The ads whose revenue paid her salary and my freelance work for her.

She ran my story anyway and I’m really proud of it and grateful for her belief in me as a younger journalist to produce it.

This tension between money and truth-telling never goes away.

In 2005-6, when I was a reporter for the New York Daily News, then the nation’s sixth-largest paper, I did a huge investigation of the cruise ship industry.

What I learned persuaded me to never take a cruise.

Of course, the editor refused to run my stories — for fear of losing their ad dollars. They finally ran one-half of my work.

 

Journalism matters!

 

Every story that digs deeply.

Every press conference — pure theater! — during which smart journalists ask challenging, tough questions, even in the face of sneers, insults, pompous political lectures and hostility.

It all adds up.

It must.

Jose and I are soon at the tail end of long and challenging and satisfying careers in journalism. We remain deeply passionate about the need for intelligent, analytical, critical reporting on  every aspect of life.

But both of us were cautioned — long ago — to remember that even a lifetime of our committed excellence, even for the largest and most influential outlets, and all the work of all our talented colleagues, is the equivalent of water drops on stone.

One at a time.

Each story — each image — only a drop.

How can it matter?

Drop after drop — repeated over and over and over and over — as we and others continue the work, and stone wears away.

 

Dancing for your life…street version

 

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By Caitlin Kelly

Loved this, from The New York Times dance critic:

One day, before the coronavirus pandemic, a river of pedestrians — half manic, half clueless — was feeding onto the escalator at the West Fourth Street subway station during rush hour. Blocking the escalator entrance were people gazing at their phones. Once they finally stepped on, they planted themselves on the left. It was a mess.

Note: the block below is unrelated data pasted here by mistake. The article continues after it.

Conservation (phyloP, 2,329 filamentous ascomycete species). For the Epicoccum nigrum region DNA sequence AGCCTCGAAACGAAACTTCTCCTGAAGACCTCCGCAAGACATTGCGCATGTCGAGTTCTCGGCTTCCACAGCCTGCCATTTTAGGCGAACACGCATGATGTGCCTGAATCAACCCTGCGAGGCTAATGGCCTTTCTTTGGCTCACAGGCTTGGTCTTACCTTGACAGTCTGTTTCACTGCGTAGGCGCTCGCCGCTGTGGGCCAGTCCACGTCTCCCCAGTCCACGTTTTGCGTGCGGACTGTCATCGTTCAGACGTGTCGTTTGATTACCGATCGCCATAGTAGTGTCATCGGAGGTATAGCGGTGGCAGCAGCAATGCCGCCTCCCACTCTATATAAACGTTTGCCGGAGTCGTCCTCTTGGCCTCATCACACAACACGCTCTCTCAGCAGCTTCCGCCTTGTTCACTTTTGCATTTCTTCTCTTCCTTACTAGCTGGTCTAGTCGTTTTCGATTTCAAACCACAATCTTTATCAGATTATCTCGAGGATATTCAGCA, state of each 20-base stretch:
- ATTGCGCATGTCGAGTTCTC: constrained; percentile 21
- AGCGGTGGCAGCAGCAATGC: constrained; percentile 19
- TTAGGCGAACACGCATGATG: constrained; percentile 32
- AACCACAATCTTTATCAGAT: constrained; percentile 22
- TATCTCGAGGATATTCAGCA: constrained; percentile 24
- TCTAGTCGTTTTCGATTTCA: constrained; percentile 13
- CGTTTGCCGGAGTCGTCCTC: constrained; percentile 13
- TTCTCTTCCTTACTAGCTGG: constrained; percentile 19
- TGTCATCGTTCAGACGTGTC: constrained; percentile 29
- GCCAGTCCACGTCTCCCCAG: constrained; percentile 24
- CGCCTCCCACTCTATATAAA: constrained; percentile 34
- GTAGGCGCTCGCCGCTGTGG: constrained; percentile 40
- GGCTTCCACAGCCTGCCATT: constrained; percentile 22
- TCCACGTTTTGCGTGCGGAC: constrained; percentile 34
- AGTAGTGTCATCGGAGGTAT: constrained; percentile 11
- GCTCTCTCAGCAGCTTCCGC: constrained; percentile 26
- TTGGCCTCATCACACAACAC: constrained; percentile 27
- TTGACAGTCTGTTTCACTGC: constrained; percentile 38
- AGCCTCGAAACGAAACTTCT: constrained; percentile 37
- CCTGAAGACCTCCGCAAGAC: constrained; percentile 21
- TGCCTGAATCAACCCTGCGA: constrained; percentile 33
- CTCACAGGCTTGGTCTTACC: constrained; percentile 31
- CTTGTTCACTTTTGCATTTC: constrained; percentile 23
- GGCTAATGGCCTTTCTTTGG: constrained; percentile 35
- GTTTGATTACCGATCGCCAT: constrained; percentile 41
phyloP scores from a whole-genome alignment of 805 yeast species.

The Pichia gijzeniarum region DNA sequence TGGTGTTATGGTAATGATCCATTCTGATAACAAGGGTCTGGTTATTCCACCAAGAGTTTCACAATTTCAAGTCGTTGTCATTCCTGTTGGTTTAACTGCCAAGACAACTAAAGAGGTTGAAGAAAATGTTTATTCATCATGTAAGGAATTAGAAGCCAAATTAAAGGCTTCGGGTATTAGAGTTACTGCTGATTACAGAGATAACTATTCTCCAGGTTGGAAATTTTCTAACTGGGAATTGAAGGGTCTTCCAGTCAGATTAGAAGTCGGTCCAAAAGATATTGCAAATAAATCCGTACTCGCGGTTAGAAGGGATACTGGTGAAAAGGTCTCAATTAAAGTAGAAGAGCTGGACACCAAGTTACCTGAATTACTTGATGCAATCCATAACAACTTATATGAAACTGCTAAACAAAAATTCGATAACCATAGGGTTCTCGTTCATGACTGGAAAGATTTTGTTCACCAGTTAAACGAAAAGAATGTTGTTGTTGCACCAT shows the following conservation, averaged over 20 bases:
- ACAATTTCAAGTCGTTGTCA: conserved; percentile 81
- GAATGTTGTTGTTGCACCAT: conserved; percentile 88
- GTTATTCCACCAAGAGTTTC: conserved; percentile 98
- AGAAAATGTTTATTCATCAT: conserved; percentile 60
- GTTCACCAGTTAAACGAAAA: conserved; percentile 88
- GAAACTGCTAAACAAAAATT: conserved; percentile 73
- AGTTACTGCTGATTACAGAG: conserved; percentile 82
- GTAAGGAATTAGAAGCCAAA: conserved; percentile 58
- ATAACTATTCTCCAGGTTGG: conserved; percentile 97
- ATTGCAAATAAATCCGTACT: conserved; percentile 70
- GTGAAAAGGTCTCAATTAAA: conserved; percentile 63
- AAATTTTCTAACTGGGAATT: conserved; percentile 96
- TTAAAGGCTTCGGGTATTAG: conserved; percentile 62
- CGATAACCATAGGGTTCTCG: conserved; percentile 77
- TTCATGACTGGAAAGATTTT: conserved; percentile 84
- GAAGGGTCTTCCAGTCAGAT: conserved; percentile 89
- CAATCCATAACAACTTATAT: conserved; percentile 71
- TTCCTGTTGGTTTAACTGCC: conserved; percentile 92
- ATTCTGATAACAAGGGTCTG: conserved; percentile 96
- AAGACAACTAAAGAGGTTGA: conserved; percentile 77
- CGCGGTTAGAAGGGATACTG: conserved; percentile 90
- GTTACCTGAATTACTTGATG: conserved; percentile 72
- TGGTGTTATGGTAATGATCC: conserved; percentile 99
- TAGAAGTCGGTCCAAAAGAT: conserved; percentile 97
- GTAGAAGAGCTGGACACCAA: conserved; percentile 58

You stand on the right; you pass on the left. This is the choreography of everyday life.

I found myself directing people where to stand and when to move. As the bottom half of the escalator started to organize itself, I noticed that something similar was happening toward the top. I recognized the voice up there: It belonged to Ori Flomin, a dancer, teacher and choreographer. We saw each other and giggled.

“Of course,” he said, “we are the ones arranging people in space.”

 

I started studying ballet at 12, and took ballet and jazz classes five nights a week in my 20s. I only stopped a few years ago thanks to my messed-up knees.

Dance, for fun or in a studio, has long been a way to stay in touch with my senses and sense of balance and rhythm and grace. I’ve never really understood people who “hate to dance” but I know there are many of them! Once you learn to parse a piece of music — a waltz or a mazurka, have your body remember allegro and adagio and what it should do in response — it’s a permanent muscle memory.

And understanding how your body moves within space — and especially in relationship to other bodies — is key to dance, even if all you ever do is take a dance class. You still have to navigate your spot at the barre or leaping and spinning across the floor. You swing your legs in grands battements, careful not to knock anyone while focused on staying strong, centered, elegant.

Spatial awareness is a very real quality we all need to cultivate right now in shared spaces to avoid endless transmission of COVID-19.

Heedless selfishness is now, we all know, lethal.